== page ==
If you are still looking for New Years resolutions for yourself, check the Web. There's plenty of them out there, and a lot of them make good sense, like:
I vow never to wear metal pants in an electric storm.
I promise to always focus on the faults of others before thinking negatively of myself.
I hereby commit myself to doing everything in my power to bring back disco.
And for a lot of folks, there's the perennial promise to quit drinking. But for me, in 2005 I resolve to stop thinking.
I guess what I'm doing is admitting publicly that I have a thinking problem. I take comfort in the fact that I'm not the only one. When I read the following testimonial on the Internet, I felt I'd met my spiritual brother. The writer identified himself only as Frank:
"It started out innocently enough. I began to think at parties now and then to loosen up. Inevitably though, one thought led to another, and soon I was more than just a social thinker. I began to think alone. I did it 'just to relax,' I told myself, but I knew it wasn't true."
"Thinking became more and more important to me, and finally I was thinking all the time. I began to think on the job. I knew that thinking and employment don't mix, but I couldn't stop myself. Soon I became a heavy thinker, and began to avoid friends at lunchtime so I could go off and think. I would return to the office dizzied and confused, asking, 'What exactly are we doing here?'"
Frank goes on to tell about how his attempts to hide his thinking became futile. Same for me. At parties I would duck into the bathroom for a quick think when no one was looking. But I couldn't keep up the appearance of being a nonthinker and eventually my thinking became uncontrollable. I started saying things in public like, "You know, I've been thinking about whether the whole Iraq thing makes much sense ... ." People would smile politely and move away from me as if I'd said the F word in church. (The F word is "freedom.")
But I couldn't leave it there. I had to go and tell some folks at work that I thought we ought to have a national holiday devoted to thinking about our government's foreign policy. I suppose I'm like other problem thinkers in that I don't like to think alone. That's when a large rectangular man in a dark Armani suit and sunglasses pulled me aside and put his arm around me in mock friendly fashion. In a low, serious voice he told me that if I watched any news shows other than Fox News my family could be in danger. Then he squeezed me so hard that I could hear my bones crunch as he whispered in my ear, "And no more listening to NPR, got it?"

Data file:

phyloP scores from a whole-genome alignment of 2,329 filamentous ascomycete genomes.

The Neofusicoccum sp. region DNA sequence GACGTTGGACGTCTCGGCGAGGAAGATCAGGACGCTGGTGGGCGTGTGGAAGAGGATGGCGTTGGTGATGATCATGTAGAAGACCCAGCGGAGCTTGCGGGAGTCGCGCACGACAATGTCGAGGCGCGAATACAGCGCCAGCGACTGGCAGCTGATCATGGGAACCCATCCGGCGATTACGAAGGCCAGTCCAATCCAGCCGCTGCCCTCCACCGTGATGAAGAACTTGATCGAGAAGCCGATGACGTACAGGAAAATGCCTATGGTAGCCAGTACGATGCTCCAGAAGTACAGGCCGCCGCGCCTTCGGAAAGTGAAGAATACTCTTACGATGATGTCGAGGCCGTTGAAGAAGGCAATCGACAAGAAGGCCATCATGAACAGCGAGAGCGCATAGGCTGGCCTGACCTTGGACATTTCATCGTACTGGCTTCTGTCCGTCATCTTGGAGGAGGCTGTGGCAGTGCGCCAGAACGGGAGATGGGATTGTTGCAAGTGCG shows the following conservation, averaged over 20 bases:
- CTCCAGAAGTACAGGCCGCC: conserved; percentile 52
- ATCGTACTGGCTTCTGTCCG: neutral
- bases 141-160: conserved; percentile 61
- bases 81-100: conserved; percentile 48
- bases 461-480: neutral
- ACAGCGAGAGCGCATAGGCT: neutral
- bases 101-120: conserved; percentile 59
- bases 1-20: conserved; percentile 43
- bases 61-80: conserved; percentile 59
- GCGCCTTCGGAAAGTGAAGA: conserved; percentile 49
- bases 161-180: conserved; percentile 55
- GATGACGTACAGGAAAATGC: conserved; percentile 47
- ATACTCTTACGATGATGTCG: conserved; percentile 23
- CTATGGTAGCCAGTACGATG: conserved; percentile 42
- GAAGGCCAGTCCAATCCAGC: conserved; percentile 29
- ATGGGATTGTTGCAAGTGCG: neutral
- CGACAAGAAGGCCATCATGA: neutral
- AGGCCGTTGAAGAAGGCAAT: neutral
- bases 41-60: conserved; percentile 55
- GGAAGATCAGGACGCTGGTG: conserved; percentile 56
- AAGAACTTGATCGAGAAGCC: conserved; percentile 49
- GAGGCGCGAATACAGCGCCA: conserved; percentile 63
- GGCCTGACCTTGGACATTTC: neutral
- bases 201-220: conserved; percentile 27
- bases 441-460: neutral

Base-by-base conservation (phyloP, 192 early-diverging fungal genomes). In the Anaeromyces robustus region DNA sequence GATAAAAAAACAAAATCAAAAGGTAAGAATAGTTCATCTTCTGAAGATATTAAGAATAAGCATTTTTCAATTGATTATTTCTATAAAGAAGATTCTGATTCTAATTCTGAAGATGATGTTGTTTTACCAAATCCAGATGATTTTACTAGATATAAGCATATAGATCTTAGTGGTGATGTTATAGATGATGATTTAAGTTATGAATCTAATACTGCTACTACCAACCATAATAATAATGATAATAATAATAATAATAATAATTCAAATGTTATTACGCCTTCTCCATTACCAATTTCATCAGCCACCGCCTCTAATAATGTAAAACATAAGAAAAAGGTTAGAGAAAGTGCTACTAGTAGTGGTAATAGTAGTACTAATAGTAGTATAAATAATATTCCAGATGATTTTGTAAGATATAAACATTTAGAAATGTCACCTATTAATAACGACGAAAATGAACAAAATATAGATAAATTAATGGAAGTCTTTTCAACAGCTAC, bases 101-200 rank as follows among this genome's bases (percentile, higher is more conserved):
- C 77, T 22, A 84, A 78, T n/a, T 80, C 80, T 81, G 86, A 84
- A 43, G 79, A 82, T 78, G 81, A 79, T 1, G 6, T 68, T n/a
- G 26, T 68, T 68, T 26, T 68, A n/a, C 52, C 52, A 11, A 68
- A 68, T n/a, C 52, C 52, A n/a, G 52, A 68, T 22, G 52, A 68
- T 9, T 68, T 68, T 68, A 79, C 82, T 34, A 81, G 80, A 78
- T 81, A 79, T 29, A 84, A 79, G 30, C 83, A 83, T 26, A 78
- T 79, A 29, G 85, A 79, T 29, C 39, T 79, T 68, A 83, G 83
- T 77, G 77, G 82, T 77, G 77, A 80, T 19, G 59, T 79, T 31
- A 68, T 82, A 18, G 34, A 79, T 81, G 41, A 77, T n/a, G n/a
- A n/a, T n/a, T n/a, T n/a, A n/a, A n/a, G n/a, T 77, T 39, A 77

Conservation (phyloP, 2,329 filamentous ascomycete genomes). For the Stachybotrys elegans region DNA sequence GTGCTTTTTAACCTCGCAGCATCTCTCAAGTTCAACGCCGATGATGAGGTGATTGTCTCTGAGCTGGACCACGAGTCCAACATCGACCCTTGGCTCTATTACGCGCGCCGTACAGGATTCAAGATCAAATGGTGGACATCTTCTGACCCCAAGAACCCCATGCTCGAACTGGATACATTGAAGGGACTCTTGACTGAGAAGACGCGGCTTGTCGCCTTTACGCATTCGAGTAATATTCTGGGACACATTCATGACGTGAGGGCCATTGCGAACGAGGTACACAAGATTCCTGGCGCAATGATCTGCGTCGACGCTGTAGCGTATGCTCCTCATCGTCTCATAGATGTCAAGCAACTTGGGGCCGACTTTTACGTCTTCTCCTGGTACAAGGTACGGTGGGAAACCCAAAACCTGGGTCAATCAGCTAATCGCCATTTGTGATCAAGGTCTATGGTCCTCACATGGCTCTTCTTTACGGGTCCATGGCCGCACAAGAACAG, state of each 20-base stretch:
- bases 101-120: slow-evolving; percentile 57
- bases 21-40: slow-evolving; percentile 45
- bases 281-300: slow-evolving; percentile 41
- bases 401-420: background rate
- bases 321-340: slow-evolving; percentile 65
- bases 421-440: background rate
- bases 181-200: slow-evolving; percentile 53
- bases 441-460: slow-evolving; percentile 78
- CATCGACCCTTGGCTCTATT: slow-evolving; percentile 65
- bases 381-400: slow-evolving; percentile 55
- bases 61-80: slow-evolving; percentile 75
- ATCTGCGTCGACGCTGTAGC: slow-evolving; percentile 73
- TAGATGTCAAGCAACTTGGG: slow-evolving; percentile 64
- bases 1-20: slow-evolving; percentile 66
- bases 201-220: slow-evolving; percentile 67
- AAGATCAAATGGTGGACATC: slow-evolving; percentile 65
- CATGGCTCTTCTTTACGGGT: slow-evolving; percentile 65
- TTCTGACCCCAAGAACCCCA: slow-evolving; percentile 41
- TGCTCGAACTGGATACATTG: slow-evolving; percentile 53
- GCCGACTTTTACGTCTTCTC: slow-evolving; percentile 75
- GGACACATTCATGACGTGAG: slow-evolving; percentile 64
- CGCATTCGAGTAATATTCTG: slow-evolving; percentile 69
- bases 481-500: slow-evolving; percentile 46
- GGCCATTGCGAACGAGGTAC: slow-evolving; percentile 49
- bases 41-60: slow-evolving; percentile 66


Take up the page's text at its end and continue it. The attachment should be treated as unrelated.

Finally my friends ran an intervention on me. They pretended to be taking me out for an evening of heavy thinking and good-natured fun. Instead, they led me into a basement full of friends and family members sitting somberly in a circle. Many were crying. One by one, everyone said basically the same thing: "Please stop thinking. Can't you see what it's doing to your family?"
Like Frank, I too have entered Thinker's Anonymous. Yes, I'm a recovering thinker. I promise never to question the government on anything again, especially waging war to find nonexistent weapons of mass destruction. It's not my job to think. That's what we elect politicians for. I'm just here to vote. Besides, not thinking helps me prepare for the day when politicians either outlaw thinking altogether or monitor it so closely that it isn't worth the trouble.
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